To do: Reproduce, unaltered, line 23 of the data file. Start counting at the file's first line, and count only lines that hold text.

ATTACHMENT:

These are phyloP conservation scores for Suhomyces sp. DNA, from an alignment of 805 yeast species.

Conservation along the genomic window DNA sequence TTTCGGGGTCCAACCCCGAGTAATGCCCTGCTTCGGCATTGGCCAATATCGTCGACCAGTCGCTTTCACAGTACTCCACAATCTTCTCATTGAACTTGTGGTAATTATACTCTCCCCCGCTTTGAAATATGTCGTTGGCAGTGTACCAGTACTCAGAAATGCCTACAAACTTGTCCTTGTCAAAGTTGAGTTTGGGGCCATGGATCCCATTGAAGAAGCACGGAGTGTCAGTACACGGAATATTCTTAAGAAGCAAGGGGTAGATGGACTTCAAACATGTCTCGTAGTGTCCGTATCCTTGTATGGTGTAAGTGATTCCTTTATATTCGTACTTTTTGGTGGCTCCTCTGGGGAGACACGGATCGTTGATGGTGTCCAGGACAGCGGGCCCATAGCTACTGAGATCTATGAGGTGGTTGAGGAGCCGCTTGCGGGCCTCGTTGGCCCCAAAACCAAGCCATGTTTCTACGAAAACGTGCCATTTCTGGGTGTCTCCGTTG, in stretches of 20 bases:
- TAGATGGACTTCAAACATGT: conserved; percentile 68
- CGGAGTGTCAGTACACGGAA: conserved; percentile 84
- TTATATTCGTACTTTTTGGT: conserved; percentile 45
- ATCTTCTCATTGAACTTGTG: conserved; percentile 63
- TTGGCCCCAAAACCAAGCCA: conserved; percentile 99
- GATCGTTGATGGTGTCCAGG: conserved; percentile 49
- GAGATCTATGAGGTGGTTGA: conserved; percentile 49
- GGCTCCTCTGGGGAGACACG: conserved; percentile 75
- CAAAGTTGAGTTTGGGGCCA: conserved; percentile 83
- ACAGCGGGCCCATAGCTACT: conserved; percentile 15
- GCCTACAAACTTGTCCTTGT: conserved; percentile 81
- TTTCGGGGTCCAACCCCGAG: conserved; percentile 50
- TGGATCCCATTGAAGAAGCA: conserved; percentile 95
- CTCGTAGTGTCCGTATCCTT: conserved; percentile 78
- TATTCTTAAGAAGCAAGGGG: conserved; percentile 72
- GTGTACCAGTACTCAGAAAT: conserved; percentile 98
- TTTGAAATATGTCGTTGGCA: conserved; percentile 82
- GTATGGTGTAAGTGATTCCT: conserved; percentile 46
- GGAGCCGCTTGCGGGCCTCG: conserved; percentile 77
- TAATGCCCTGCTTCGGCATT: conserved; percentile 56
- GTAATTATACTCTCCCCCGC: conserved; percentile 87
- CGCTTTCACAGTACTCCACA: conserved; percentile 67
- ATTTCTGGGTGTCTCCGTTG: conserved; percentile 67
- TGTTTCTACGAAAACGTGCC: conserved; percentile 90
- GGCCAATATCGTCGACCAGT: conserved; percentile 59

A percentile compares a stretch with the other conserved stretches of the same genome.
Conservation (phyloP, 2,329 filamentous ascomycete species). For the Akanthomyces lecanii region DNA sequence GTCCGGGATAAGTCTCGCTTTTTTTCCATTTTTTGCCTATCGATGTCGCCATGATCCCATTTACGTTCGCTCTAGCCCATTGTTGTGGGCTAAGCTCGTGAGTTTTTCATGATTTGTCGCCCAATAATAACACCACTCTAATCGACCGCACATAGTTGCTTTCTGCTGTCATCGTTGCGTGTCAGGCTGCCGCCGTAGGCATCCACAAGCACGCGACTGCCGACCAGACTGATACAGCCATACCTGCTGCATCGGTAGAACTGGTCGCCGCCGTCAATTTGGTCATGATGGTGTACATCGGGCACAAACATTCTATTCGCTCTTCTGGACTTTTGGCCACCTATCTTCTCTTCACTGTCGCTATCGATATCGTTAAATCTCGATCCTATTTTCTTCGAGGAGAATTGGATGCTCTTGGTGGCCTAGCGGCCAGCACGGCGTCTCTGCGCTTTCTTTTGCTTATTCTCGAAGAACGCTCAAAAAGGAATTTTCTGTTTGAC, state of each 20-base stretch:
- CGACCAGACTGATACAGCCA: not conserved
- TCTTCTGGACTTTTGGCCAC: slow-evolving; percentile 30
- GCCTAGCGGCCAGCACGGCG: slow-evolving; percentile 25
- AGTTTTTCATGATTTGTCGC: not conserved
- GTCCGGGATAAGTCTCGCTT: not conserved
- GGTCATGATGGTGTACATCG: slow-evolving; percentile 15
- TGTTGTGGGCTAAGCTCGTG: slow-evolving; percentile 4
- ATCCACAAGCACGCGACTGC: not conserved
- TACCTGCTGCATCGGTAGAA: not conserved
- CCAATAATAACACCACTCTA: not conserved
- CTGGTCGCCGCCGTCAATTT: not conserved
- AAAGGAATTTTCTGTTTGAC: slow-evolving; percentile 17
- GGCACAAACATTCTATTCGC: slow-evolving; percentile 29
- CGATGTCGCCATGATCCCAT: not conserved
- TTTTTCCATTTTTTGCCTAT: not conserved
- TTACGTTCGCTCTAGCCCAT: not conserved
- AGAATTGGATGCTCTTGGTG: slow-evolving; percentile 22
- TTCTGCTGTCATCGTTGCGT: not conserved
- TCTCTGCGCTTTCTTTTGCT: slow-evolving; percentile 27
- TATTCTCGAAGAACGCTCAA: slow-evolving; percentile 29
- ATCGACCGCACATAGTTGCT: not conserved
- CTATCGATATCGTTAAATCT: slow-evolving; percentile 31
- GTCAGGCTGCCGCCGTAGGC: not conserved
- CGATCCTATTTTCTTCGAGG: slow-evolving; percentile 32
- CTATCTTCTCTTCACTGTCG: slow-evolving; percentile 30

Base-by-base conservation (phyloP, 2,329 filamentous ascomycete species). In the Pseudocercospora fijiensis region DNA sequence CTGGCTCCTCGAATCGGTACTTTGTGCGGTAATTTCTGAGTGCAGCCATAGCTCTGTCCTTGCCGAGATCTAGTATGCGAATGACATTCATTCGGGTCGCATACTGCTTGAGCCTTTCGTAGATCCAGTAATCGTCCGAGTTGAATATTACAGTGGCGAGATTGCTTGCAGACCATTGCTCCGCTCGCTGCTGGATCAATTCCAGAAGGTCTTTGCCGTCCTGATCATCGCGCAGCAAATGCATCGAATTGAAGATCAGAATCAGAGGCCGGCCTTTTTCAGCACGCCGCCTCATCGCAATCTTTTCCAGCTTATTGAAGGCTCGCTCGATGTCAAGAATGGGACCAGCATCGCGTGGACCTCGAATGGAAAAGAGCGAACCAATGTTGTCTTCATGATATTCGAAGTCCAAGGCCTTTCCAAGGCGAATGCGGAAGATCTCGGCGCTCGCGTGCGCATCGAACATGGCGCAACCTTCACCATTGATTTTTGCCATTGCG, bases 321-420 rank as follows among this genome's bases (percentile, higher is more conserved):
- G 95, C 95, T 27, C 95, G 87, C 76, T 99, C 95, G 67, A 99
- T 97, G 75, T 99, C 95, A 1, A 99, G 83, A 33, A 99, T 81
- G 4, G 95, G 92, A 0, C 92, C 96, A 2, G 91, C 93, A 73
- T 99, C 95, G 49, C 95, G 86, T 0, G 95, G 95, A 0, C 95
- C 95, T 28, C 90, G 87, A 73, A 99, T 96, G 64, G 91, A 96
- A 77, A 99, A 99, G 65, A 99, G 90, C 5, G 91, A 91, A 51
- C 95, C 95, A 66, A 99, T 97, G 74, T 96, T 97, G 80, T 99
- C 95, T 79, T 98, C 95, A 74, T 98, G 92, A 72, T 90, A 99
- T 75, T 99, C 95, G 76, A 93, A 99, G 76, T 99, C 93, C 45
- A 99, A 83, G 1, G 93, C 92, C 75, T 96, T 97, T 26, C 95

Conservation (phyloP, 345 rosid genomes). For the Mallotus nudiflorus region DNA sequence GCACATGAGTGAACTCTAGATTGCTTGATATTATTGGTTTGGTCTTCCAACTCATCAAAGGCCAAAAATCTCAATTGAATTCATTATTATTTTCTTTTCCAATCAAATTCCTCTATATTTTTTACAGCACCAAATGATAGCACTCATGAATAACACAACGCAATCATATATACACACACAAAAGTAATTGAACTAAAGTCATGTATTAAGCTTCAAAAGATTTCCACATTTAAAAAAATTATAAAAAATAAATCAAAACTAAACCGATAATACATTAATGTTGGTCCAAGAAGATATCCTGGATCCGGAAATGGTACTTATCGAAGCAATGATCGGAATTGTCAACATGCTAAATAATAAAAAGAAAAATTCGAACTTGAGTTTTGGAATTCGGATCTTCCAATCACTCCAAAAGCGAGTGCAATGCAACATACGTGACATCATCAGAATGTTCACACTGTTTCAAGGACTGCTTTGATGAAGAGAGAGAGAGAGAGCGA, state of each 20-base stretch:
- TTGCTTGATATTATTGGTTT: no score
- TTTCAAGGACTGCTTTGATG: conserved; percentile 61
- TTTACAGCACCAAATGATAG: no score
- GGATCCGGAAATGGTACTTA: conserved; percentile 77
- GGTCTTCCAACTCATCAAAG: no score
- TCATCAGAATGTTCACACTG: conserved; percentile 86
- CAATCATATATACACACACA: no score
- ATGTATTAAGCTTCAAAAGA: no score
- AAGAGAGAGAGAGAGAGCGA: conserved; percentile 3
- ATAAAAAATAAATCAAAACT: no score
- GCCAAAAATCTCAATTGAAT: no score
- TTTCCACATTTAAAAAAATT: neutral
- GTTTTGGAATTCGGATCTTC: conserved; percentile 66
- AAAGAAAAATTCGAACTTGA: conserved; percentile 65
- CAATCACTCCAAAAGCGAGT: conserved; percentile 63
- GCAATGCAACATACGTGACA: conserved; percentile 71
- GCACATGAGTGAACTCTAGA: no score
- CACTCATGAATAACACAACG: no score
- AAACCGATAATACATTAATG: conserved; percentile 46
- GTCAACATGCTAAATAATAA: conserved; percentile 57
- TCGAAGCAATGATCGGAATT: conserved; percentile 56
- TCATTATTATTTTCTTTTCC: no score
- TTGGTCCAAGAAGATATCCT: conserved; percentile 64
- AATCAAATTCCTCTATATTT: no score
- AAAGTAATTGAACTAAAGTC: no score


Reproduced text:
- GTAATTATACTCTCCCCCGC: conserved; percentile 87